Because of its reconstruction work — building of dams, highways, Parliament house, etc, India has won grudging respect from the Taliban. Delhi can increase India’s acceptability by encouraging the friendly sections to give some to get a lot. But, India should expect the worst and keep its powder dry as the saying goes by strengthening India’s old links to the Tajik-dominated Northern Alliance. It will also help now that Ahmad Masood, the son of the “Lion of Panjshir” the late Ahmad Shah ‘engineer’ Masood, assasinated by al-Qaeda agents in 2001, has entered the arena. (“Engineer” because he was studying to be a civil engineer at a polytechnique before picking up the gun against the Russians). Masood made life miserable for the Soviet occupation troops and was a real thorn in the side of the one-eyed Mullah Omar’s Taliban regime. Reflecting his great father’s philosophy, the well-read Masood Junior (Sandhurst, BA from King’s College, MA from the City University of London) says this: “That’s the real fear [that] we are legitimizing terrorist groups across the world” by rewarding the Taliban with the chance to rule even though they sport “very extreme mentality and very extreme ideology”. (See his short interview at ). The son has encapsulated the reasons why his father vehemently opposed the Taliban.

Besides the Uzbek Col. Abdul Rashid Dostum and his Northern Alliance, Delhi should invest in Ahmad Masood, who thinks like his father and is insurance against the Taliban turning rogue on India’s interests in Afghanistan at any time. That’s the best bet because the truth is India cannot do without Afghanistan as a comrade-in-arms in our part of the world that’s going slowly akilter.

About Bharat Karnad

Senior Fellow in National Security Studies at the Centre for Policy Research, New Delhi, he was Member of the (1st) National Security Advisory Board and the Nuclear Doctrine-drafting Group, and author, among other books of, 'Nuclear Weapons and Indian Security: The Realist Foundations of Strategy', 'India's Nuclear Policy' and most recently, 'Why India is Not a Great Power (Yet)'. Educated at the University of California (undergrad and grad), he was Visiting Scholar at Princeton University, University of Pennsylvania, the Shanghai Institutes of International Studies, and Henry L. Stimson Center, Washington, DC.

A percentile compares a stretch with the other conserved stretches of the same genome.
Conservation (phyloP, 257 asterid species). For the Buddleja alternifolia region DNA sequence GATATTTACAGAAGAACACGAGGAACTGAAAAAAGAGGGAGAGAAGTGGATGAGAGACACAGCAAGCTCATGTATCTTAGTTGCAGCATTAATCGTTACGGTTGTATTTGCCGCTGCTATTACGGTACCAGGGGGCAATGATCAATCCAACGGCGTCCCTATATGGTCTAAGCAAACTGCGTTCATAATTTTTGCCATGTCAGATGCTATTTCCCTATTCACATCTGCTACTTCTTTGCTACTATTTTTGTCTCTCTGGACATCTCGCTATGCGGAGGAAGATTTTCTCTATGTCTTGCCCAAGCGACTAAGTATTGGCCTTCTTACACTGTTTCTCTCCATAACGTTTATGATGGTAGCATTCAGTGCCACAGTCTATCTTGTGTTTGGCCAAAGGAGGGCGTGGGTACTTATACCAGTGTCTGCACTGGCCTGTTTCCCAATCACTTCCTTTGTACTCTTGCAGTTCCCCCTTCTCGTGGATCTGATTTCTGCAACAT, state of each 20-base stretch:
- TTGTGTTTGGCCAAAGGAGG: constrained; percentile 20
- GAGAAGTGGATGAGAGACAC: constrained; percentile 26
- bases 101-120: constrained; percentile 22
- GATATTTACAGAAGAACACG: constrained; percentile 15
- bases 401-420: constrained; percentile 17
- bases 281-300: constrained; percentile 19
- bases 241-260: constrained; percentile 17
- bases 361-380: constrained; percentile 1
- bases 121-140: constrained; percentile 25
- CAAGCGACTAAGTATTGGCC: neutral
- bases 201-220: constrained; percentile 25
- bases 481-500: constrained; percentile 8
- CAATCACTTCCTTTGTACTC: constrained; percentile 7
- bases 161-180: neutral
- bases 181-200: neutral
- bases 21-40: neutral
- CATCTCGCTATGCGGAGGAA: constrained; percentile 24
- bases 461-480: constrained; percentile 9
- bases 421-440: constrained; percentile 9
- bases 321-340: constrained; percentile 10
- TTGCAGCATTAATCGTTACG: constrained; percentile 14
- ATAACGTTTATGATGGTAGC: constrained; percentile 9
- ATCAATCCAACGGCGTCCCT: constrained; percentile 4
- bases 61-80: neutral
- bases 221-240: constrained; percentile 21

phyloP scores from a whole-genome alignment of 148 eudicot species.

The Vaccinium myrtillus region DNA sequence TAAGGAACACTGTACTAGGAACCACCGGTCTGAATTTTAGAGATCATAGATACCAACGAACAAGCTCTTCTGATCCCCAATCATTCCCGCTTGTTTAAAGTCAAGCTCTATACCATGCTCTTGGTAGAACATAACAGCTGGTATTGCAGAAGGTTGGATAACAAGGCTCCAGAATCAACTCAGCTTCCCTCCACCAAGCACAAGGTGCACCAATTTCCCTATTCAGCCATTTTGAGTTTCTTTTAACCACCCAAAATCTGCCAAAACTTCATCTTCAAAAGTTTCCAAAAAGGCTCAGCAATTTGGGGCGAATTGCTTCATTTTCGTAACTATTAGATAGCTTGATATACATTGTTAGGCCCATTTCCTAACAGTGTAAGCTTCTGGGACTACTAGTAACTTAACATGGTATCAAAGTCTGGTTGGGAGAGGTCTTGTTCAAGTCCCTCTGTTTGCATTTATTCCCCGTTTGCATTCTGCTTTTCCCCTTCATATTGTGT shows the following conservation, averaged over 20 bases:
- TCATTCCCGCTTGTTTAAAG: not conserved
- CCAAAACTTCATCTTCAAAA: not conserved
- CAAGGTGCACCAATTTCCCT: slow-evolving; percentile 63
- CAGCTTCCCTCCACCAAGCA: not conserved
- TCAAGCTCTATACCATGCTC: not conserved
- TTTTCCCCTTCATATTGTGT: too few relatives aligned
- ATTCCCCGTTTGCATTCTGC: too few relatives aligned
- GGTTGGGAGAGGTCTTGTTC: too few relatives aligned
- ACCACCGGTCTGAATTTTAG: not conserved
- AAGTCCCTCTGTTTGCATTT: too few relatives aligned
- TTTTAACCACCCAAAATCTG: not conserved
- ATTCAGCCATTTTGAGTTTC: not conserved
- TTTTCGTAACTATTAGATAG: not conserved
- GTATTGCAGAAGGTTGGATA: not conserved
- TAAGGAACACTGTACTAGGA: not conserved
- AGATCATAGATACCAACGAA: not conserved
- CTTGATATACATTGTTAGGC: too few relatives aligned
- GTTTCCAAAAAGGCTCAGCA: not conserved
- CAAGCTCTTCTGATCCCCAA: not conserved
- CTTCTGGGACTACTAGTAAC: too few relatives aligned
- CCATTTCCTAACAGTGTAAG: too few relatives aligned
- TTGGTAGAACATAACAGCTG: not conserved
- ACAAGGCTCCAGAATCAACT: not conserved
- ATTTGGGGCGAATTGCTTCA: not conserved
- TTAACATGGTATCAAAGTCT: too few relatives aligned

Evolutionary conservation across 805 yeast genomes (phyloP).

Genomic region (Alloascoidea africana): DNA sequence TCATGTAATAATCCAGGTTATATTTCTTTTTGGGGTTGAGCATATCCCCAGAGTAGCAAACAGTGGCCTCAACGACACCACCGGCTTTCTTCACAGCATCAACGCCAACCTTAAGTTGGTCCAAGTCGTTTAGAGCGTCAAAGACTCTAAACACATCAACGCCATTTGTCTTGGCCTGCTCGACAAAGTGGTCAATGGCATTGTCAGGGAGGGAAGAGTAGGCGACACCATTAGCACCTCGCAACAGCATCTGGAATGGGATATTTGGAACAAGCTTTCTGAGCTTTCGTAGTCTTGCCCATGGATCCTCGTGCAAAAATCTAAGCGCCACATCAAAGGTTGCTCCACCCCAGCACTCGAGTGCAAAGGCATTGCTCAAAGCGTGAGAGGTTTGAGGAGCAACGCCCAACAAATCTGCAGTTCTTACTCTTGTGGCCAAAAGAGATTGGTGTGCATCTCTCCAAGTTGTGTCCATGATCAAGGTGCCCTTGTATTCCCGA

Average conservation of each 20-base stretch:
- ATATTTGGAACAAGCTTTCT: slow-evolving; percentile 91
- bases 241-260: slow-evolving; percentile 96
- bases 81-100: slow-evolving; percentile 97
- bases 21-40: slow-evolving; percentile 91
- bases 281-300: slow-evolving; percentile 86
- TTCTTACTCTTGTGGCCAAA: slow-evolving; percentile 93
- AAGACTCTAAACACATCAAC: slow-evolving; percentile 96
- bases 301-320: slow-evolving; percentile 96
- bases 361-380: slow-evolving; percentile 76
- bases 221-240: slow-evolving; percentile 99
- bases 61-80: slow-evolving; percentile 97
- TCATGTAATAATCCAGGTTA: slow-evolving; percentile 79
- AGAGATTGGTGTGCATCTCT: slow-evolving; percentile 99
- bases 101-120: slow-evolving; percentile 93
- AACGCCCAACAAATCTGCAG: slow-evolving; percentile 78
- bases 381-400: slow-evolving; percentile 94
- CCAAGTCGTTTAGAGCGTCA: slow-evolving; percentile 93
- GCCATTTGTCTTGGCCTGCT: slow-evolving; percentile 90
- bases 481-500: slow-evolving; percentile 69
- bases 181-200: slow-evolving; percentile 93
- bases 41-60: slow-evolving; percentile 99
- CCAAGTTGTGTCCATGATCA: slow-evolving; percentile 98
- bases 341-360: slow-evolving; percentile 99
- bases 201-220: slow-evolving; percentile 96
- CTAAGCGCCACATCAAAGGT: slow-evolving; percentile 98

This entry was posted in Afghanistan, arms exports, asia-Pacific/Indo-Pacific, Asian geopolitics, Central Asia, Culture, Decision-making, Europe, Geopolitics, Great Power imperatives, guerilla warfare, India's strategic thinking and policy, Indian Army, Indian democracy, Intelligence, MEA/foreign policy, Military/military advice, Pakistan, Russia, SAARC, society, South Asia, Terrorism, United States, US.. Bookmark the permalink.

4 Responses to India’s challenge in Afghanistan

  1. Akash says:

    Sir, I agree with most of your point that our policy needs purposive aggressiveness. But, I feel this needs a gradual transformation and we are gradually moving toward that where we feel we can make short term manoeuvres without escalating things (Pakistan). Also, nationalism is at its top in China(to protect regime). We have limited capability. Opening multiple fronts may be harmful(we may loose our credibility).
    (I am no expert.)

    • Akash@ What you say is common sense. Except India should concentrate its fire (and hence will need to husband its resources better) against China, rather than fixate on Pakistan.

  2. Apna says:

    If vulgar sounding “bollywood” ( for the Hindi cinema) is the only soft power Indian can Marshall then God save India!